A culture where a young woman who feels the Holy Spirit tugging at her heart with love and compassion for those America hates has no language to express this other than, “God wants me to be a missionary to terrorists.” A culture where the religion of America is so entwined with belief in Christ that to even question this connection is to be viewed as a heretic, as dangerous, as an enemy.  A culture where a pastor can say, “Sometimes we are called to bring down the loving wrath of God through devastation and destruction. Sometimes the love of God might mean we need to bomb people into repentance.”

This is the culture of my siblings, and this is the culture of my adolescence.

As I write, the Church is remembering the slaughter of the Holy Innocents, and I can’t help but notice that this cultural perspective is the same one held by King Herod. A cultural perspective the Incarnation of King Jesus undermines and transcends.

Our holy Savior, taking on our humanity enters the world, and his birth is unnoticed by those who bow before the idols of America – the Eagle (also a symbol of Rome), Lady Liberty, and Uncle Sam.

As the Church, what image do we present to the world? What gods do we bow to? Is it the banner of a vengeful eagle raining bombs of destruction? Or the banner of violent bully who uses sexual intimidation to control and belittle others?

Innocent children died at the hands of a King committed to ridding the land of potential terrorists. And innocent children continue to die in our same quest. Some estimates suggest nearly 1 million people have died in Iraq and Afghanistan since 9/11.

Christ says that as often as we serve the least, the marginalized, the children, we are serving him. Does the corollary hold true as well? When we kill the least, the marginalized, the children, are we killing Christ? And are we also killing the image of Christ that indwells us by rejecting his way of love?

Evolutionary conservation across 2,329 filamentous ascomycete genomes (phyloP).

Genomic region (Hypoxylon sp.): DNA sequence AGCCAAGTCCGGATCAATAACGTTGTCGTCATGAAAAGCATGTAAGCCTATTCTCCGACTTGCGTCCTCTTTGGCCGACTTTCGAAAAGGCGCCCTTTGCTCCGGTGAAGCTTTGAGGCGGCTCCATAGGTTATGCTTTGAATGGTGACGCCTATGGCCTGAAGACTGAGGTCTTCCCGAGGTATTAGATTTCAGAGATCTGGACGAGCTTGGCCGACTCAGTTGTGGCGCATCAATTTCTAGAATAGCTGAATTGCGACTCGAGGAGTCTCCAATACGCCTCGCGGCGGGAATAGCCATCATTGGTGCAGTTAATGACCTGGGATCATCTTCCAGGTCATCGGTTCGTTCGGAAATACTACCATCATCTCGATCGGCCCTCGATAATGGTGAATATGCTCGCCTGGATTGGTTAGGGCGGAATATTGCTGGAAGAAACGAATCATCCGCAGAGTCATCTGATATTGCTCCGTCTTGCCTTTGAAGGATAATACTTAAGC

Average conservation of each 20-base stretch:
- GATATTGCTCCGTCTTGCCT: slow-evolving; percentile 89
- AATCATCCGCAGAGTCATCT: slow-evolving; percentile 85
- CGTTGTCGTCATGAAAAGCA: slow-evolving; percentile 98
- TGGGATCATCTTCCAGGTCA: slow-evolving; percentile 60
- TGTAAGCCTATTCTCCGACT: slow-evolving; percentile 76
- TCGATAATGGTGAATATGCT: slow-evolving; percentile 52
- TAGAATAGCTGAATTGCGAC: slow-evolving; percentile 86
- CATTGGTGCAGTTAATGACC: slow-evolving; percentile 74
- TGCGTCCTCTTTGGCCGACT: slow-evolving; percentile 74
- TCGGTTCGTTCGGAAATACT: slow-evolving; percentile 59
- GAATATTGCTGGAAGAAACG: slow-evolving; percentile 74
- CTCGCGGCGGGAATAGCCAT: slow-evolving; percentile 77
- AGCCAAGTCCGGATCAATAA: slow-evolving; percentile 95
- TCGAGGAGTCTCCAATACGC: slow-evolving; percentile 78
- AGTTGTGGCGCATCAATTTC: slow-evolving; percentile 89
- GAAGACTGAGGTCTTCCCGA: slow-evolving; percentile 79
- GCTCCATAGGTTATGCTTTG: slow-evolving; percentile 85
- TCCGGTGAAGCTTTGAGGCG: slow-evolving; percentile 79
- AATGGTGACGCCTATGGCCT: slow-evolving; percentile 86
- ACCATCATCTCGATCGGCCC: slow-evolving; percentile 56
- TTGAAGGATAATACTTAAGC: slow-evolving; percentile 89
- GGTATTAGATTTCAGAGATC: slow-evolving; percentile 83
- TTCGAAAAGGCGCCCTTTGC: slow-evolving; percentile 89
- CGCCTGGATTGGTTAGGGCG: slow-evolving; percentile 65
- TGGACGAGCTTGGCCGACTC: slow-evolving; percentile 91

In the Christmas readings from the lectionary and the daily office from the Book of Common Prayer during Advent and Christmas, we read again and again of this love. We read of a Messiah arriving in our flesh to break the power of principalities and powers, to break the power of sin, death, and destruction. He accepted in himself the violence of whole world to offer us freedom from the violence that lives in each of our hearts. He offers himself as a sacrifice for those who hate him enough to kill him.

As the Church, how can we stand by and watch the on-going slaughter of innocents? How can we defend their deaths in the name of love? How can I defend my own participation in the action of war?

I have no easy answers, but I have pain and guilt that my work (as a pediatrician in the Navy of which I still have 4 years to serve) is supporting the death of the innocent.

Lord, have mercy

Christ, have mercy

Lord, have mercy

What I do know is laying down our arms and beating our swords into ploughshares does not guarantee our safety. But Christ tells us again and again that we are not called to preemptive attempts to buy safety with the lives of children, but to love.

And in our Savior we have the ultimate example of that love.

Love that is willing to die so the least of these may live and have life to the full, now and forever.

We remember, O God, the slaughter of the holy innocents of Bethlehem by King Herod. Receive, we pray, into the arms of your mercy all innocent victims; and by your great might frustrate the designs of evil tyrants and establish your rule of justice, love, and peace; through Jesus Christ our Lord, who lives and reigns with you, in the unity of the Holy Spirit, one God, forever and ever. Amen. (Book of Common Prayer, 1979)